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The most common type of incomplete factorization is based on taking a set of matrix positions, and keeping all positions outside this set equal to zero during the factorization. The resulting factorization is incomplete in the sense that fill is supressed.

The set is usually chosen to encompass all positions for
which . A position that is zero in but not so in an
exact factorization is called a * fill* position, and if it is
outside , the fill there is said to be ``discarded''.
Often, is chosen to coincide with the set of nonzero positions
in , discarding all fill. This factorization type is called
the factorization: the Incomplete factorization of
degree zero.

We can describe an incomplete factorization formally as

Meijerink and Van der Vorst [149] proved that, if is an -matrix, such a factorization exists for any choice of , and gives a symmetric positive definite matrix if is symmetric positive definite. Guidelines for allowing levels of fill were given by Meijerink and Van der Vorst in [150].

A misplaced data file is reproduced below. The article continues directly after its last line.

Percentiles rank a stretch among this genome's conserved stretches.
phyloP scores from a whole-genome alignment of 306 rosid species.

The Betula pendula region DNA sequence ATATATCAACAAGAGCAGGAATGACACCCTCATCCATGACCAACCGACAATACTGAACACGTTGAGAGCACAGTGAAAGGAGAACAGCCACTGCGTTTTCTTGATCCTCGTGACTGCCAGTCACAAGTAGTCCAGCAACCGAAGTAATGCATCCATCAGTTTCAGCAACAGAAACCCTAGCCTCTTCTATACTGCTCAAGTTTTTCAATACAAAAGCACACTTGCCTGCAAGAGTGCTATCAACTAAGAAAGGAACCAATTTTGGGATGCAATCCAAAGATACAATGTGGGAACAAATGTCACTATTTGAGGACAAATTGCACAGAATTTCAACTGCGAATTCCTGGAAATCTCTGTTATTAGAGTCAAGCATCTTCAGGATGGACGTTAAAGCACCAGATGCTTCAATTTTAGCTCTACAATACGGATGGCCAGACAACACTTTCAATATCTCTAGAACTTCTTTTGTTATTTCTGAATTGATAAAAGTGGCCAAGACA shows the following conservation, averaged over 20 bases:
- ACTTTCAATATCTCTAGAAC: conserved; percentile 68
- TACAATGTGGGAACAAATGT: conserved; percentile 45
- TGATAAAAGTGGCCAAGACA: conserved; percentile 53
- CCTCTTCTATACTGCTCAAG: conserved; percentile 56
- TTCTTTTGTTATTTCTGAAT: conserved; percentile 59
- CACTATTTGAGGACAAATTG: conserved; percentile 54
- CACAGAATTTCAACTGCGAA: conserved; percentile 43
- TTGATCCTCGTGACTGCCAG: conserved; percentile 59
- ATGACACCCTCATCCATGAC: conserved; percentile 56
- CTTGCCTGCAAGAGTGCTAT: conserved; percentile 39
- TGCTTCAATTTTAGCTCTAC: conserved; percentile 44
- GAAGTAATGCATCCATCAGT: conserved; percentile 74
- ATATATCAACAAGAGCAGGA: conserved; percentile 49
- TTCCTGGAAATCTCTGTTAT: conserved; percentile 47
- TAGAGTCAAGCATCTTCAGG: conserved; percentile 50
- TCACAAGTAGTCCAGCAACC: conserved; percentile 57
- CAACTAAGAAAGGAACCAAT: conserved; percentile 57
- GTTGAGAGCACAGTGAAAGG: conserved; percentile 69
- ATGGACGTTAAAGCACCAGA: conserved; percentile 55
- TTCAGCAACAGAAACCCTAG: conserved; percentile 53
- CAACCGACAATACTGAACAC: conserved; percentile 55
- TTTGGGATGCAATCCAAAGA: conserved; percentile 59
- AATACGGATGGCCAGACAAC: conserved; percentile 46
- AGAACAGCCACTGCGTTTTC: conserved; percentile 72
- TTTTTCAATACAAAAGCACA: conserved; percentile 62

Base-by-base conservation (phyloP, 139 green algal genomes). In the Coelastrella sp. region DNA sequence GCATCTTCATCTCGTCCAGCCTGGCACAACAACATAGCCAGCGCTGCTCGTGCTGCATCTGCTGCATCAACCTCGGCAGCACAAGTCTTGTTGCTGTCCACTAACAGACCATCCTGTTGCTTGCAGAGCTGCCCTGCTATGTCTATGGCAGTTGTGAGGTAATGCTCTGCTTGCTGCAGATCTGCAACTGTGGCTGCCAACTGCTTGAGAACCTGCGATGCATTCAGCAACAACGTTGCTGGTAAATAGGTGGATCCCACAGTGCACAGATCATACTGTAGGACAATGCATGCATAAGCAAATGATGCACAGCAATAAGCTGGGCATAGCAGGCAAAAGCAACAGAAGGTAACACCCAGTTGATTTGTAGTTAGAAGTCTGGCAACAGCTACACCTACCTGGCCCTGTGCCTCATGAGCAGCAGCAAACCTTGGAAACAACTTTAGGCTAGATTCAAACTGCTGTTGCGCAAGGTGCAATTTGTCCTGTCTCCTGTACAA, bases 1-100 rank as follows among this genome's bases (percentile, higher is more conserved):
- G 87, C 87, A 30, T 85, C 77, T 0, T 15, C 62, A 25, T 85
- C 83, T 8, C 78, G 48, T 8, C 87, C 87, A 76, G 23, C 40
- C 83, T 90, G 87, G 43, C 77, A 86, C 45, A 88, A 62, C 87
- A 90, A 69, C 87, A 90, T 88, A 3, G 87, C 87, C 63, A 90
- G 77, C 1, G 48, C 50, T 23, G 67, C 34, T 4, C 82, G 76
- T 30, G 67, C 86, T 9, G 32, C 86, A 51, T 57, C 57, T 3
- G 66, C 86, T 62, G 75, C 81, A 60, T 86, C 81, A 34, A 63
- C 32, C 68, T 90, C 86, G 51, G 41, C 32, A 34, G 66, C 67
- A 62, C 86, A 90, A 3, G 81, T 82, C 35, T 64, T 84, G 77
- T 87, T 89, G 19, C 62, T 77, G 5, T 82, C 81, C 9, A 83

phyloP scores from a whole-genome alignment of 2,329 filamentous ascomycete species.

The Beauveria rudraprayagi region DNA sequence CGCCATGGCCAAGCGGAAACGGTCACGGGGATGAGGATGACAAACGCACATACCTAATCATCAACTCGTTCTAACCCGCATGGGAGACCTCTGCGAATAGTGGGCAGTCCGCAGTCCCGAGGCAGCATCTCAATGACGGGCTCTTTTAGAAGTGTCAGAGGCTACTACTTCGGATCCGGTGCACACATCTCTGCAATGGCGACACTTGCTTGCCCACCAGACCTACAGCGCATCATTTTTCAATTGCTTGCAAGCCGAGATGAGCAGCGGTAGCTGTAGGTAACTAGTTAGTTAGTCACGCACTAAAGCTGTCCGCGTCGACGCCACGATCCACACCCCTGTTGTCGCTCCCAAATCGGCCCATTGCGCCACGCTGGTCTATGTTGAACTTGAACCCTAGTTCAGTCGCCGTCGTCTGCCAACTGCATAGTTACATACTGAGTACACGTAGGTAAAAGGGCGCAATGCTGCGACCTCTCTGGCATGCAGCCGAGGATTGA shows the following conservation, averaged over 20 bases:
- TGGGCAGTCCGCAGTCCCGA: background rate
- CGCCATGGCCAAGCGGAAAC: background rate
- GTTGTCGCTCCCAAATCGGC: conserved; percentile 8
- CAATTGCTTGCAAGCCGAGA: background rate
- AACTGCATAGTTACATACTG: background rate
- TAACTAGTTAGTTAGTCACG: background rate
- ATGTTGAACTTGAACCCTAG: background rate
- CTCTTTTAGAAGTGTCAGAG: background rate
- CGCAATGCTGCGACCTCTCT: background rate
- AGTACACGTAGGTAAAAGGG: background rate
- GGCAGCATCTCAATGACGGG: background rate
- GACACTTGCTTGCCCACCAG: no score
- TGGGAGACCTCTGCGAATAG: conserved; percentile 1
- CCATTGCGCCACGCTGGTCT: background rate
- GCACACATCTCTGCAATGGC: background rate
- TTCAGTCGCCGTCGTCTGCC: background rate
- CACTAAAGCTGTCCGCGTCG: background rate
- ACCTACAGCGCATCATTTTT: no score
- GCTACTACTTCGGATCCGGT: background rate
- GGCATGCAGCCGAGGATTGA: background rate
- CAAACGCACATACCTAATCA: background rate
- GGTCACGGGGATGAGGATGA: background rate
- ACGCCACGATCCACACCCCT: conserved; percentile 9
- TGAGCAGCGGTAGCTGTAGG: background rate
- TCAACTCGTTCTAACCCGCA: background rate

For the method, the incomplete factorization never alters the nonzero elements of the original matrix, so that we have the following situation. If the coefficient matrix is split into its diagonal, lower triangular, and upper triangular parts as , the preconditioner can be written as where is the diagonal matrix containing the pivots generated.

Remark: the resulting and factors of the preconditioner have only nonzero elements in the set , but this fact is in general not true for the preconditioner itself.

The fact that the preconditioner contains the off-diagonal parts of the original matrix was used by Eisenstat [87] to derive at a more efficient implementation of preconditioned CG. This new implementation merges the application of the tridiagonal factors of the matrix and the preconditioner, thereby saving a substantial number of operations per iteration.